Connecting the pieces: Haitian handicrafts meet high fashion at Mi Ossa

Mi Ossa studio sources its craft materials from Haiti, El Salvador, Ethiopia and other countries, to create unique, fashionable jewelry and accessories in a thoughtful way. Photo: Mi Ossa Studio Mi Ossa studio sources its craft materials from Haiti, El Salvador, Ethiopia and other countries, to create unique, fashionable jewelry and accessories in a thoughtful way. Photo: Mi Ossa Studio

There’s plenty of artisanal food in Charlottesville, so we were just trying to find out what was missing,” jokes Shannon Worrell. Together with Nora Brookfield, Worrell is co-founder of Mi Ossa, a design lab and fashion line that’s located in Charlottesville’s Tenth Street Warehouse. Their business model focuses on fair trade and environmentally friendly ways to design and create textiles, jewelry and other accessories that are handmade yet high fashion.

Featuring pieces primarily made of recycled metal, leather, horn, bone and papier mâché, Mi Ossa embraces an aesthetic that strikes a balance between haute couture and bohemian craftsmanship. In a way, this signature look reflects the business model. A collaborative effort, Mi Ossa works with local artists as well as suppliers from around the world to create its original designs, some of which are further embellished in the studio on Tenth Street.

“There’s this kind of movement to incorporate handmade elements into fashion objects because it makes them luxurious because they’re not mass-produced,” says Worrell. This, she explains, is slow-fashion, the clothing and accessories version of the slow-food movement. Slow-fashion producers invest more in the well-being of the artisans and craftspeople making the goods, as well as the environmental impact of their products.

The idea for the business came from an unexpected inspiration: time spent on construction sites in Haiti. A few years ago, both Worrell and Brookfield volunteered with a Building Goodness Foundation initiative to construct new housing for Haitians who lost their homes in the 2010 earthquake. (In full disclosure, this writer is an employee of the Building Goodness Foundation.) “We’d gone on separate build trips with BGF, and we just wanted to go down there and find something that we could do to help,” says Worrell. “We’re not doctors or architects, so we thought we could go back and figure out how to link together the creative people in Haiti.” The rich traditional art in Haiti provided the entry point they sought.

Mi Ossa set up shop about three and a half years ago. Since then, the business has evolved and grown—sometimes out of creative inspiration, sometimes out of necessity. “We’ve had to make stuff out of the materials we could get,” says Worrell. “We were never going to have everything made in Haiti. We wanted to bring back stuff and make stuff so that it was a collaboration in a way. You have to be willing to improvise. The materials are so elemental that you can make a shovel or a ring out of [one thing], a letter opener or a necklace.”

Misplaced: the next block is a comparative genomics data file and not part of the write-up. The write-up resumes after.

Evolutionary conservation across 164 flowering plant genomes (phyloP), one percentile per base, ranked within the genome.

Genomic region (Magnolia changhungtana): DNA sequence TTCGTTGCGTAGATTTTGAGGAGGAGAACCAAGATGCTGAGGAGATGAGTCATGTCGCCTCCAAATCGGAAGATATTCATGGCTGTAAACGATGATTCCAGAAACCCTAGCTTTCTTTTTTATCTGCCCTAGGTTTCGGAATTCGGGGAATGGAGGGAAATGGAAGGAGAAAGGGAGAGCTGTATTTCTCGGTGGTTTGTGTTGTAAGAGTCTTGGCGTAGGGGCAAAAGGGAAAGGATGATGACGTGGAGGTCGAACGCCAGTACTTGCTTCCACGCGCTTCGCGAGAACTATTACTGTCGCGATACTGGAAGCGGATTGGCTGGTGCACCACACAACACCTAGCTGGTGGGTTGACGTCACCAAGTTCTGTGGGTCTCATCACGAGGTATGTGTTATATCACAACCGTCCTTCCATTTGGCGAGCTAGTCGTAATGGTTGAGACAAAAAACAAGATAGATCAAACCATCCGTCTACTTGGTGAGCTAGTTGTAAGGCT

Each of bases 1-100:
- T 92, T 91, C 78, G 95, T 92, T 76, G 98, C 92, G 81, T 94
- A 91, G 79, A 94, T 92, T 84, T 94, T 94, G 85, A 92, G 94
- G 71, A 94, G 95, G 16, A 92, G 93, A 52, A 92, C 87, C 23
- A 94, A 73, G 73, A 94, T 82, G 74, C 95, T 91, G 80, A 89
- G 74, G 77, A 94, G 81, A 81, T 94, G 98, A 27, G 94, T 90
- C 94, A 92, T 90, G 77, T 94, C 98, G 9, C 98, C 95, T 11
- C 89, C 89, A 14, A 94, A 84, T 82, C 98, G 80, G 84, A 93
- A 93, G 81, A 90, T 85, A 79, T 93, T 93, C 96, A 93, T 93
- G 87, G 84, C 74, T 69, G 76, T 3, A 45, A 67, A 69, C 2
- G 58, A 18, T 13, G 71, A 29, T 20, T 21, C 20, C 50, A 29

Most of the materials come from Haiti, El Salvador, Ethiopia and other countries. Worrell and Brookfield primarily source the materials by working with the Hand/Eye Foundation, which, according to Worrell, focuses on “connecting artisans to the world market.” They also work closely with the Artisan Business Network in Haiti and have close ties with Building Goodness Foundation to strengthen Mi Ossa’s relationships outside of the United States. “It’s such an incredible thing that BGF is doing, building homes for people, but [Haitians] need jobs to sustain those homes,” says Brookfield. “We have an interest in working with women artisans and women-owned cooperatives. They’ve done research that shows when women earn an income, communities thrive and they put [the money] back into the community.”

Mi Ossa’s Charlottesville lab is having a similar effect on local artisans. The studio has evolved into something verging on a maker space. Participants work part-time in the studio, crafting and embellishing many of the pieces in the Mi Ossa line as well as creating their own original work. A recent addition to the space is Jess Lee, who hand-dyes and sews textiles under the name Willow Knows. This Saturday, Lee will share some of her skills during a demonstration in Japanese-style shibori dyeing and other techniques to create one-of-a-kind indigo bandanas. “It’s so neat that you can make something but then you can see how she does it herself,” says Brookfield. “You just have a deeper appreciation for that process that she’s going through when you’ve done it yourself.”

As Mi Ossa brings awareness to a more ethical approach to fashion, the business also seeks to expand its offerings of hands-on experiences like this. “That connection to what you’re eating or wearing or buying is so important,” says Worrell. “In the 20th century we’ve gotten so disconnected from the source of everything we buy. And I think people just really crave being connected.”

Ordinarily open only by appointment, the Mi Ossa lab space is open to the public during the annual summer’s end sale through September 19 at the Tenth Street Warehouse (134 10th St. NW.). The indigo dyeing demonstration with Lee takes place on September 19. To reserve a place in the workshop, please e-mail nora@miossa.com.

What local artists contribute to the slow-fashion movement?

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